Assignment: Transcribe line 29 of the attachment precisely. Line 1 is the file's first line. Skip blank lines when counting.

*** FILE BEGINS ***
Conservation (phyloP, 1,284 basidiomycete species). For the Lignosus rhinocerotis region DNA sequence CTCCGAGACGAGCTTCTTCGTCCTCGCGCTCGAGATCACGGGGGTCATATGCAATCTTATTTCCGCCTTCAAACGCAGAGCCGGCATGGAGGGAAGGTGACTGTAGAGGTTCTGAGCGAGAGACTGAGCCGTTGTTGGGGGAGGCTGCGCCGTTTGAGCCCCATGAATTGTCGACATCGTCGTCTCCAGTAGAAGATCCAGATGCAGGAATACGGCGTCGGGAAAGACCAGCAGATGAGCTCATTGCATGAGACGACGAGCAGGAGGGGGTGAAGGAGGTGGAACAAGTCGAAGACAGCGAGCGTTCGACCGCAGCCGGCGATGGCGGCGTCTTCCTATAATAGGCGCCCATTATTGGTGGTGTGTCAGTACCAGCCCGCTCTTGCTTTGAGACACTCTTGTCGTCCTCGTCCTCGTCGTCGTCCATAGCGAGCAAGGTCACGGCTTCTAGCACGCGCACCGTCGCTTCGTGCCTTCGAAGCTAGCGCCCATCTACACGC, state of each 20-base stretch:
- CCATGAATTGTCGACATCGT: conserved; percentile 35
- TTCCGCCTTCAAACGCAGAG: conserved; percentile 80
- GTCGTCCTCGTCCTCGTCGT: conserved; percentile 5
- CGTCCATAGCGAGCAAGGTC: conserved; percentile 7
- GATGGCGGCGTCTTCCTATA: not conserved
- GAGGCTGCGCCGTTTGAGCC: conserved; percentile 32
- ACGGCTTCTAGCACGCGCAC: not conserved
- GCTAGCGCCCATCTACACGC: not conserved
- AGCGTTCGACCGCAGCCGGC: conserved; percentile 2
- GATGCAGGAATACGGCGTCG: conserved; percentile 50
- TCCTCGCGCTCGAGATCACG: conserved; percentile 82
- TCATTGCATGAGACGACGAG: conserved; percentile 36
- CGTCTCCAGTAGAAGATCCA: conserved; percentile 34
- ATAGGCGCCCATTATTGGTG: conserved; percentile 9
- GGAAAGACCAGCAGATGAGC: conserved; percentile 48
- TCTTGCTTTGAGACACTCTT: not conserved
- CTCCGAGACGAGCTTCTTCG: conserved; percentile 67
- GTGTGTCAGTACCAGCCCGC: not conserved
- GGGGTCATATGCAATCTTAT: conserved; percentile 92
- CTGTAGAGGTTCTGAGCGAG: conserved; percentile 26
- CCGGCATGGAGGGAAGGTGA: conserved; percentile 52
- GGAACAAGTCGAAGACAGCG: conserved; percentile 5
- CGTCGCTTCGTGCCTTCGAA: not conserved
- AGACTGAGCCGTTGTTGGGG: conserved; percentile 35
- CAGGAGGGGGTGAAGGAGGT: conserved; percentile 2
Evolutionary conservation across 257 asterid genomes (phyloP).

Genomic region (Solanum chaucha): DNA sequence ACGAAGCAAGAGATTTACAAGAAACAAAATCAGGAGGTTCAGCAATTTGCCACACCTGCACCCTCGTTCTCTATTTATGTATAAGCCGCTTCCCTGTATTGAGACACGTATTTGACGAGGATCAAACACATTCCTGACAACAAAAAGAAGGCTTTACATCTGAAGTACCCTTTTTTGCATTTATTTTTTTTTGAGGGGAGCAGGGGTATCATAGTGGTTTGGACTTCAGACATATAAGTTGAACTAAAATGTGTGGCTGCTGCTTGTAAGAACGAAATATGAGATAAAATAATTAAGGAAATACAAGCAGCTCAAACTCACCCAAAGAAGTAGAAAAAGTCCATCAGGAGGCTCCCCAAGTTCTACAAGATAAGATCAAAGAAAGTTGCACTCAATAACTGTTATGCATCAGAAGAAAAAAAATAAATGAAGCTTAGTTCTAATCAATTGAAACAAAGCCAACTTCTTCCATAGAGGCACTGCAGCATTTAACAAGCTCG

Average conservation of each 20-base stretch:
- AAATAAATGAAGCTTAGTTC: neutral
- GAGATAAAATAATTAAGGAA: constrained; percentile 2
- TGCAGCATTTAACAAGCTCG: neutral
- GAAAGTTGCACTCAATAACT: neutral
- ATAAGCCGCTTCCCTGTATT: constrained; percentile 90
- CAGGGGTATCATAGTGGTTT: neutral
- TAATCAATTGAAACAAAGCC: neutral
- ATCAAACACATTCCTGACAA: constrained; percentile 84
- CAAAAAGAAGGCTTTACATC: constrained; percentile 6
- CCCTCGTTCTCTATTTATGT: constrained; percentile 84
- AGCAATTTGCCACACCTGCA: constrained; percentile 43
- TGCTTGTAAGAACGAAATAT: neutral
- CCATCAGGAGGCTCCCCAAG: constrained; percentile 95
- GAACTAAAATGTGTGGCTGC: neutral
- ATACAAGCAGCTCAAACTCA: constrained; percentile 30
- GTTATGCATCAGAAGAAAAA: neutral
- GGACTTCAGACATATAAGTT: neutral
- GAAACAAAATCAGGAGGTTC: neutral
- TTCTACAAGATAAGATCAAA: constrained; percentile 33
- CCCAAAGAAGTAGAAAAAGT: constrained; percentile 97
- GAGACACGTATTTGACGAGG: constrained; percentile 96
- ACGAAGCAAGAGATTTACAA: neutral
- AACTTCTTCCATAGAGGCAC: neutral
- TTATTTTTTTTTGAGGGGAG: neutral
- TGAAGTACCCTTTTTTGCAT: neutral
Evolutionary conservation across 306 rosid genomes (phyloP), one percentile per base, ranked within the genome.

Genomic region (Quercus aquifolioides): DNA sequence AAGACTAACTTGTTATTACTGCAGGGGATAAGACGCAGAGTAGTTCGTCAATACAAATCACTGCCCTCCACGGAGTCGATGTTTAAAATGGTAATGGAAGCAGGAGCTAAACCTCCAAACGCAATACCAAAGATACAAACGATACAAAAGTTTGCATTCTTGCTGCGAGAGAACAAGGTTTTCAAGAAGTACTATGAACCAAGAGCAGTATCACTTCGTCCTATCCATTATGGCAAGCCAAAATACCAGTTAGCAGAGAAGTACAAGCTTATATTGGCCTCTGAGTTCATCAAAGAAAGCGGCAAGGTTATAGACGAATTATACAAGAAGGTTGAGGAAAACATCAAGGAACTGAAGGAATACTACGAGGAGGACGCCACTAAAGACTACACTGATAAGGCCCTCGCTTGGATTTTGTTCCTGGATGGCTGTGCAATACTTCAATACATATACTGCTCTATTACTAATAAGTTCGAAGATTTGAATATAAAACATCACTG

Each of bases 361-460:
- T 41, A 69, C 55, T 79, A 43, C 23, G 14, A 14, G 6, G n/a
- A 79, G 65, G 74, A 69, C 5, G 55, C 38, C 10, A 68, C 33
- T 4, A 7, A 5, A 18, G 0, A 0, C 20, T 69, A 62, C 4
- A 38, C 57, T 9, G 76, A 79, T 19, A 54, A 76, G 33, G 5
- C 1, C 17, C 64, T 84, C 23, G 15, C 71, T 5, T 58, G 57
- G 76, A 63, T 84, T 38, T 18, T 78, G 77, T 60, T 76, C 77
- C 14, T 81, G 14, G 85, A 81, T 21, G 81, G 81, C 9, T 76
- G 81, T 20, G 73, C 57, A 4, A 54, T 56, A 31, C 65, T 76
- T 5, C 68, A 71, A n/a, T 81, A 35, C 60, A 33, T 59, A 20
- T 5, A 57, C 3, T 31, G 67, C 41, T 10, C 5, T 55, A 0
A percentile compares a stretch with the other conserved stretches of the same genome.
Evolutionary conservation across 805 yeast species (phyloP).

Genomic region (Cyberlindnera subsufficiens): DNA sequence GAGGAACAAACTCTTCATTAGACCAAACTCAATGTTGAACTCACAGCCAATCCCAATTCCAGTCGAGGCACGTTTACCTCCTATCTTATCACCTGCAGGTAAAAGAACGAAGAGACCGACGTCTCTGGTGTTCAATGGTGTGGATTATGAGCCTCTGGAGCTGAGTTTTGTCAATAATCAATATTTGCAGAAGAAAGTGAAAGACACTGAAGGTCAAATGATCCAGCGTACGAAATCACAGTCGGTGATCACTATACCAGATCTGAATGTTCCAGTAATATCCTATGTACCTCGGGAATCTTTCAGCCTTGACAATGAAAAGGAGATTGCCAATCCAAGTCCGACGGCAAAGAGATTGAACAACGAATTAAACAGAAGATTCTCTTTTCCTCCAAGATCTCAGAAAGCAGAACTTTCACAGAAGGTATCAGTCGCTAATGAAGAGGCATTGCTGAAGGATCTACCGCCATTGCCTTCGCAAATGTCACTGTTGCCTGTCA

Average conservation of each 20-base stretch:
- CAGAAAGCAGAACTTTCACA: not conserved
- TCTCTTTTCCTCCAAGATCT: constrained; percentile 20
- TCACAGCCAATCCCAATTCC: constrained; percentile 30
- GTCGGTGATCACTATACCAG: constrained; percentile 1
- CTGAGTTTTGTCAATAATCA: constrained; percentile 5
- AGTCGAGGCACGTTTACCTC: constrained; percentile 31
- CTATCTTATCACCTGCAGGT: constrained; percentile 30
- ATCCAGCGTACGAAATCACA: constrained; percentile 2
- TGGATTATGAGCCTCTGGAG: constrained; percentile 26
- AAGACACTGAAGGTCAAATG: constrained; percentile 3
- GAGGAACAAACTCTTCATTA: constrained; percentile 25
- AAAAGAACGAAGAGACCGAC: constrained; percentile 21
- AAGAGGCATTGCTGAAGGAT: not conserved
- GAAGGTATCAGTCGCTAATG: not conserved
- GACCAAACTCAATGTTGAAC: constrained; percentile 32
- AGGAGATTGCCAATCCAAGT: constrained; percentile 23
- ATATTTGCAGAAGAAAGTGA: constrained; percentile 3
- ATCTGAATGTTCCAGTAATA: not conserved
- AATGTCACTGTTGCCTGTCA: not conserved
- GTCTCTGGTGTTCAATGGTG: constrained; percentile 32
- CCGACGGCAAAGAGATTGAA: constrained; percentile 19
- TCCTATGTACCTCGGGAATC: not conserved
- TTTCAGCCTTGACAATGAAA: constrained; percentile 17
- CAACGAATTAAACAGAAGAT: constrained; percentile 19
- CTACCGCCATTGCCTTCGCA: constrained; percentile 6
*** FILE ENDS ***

Average conservation of each 20-base stretch: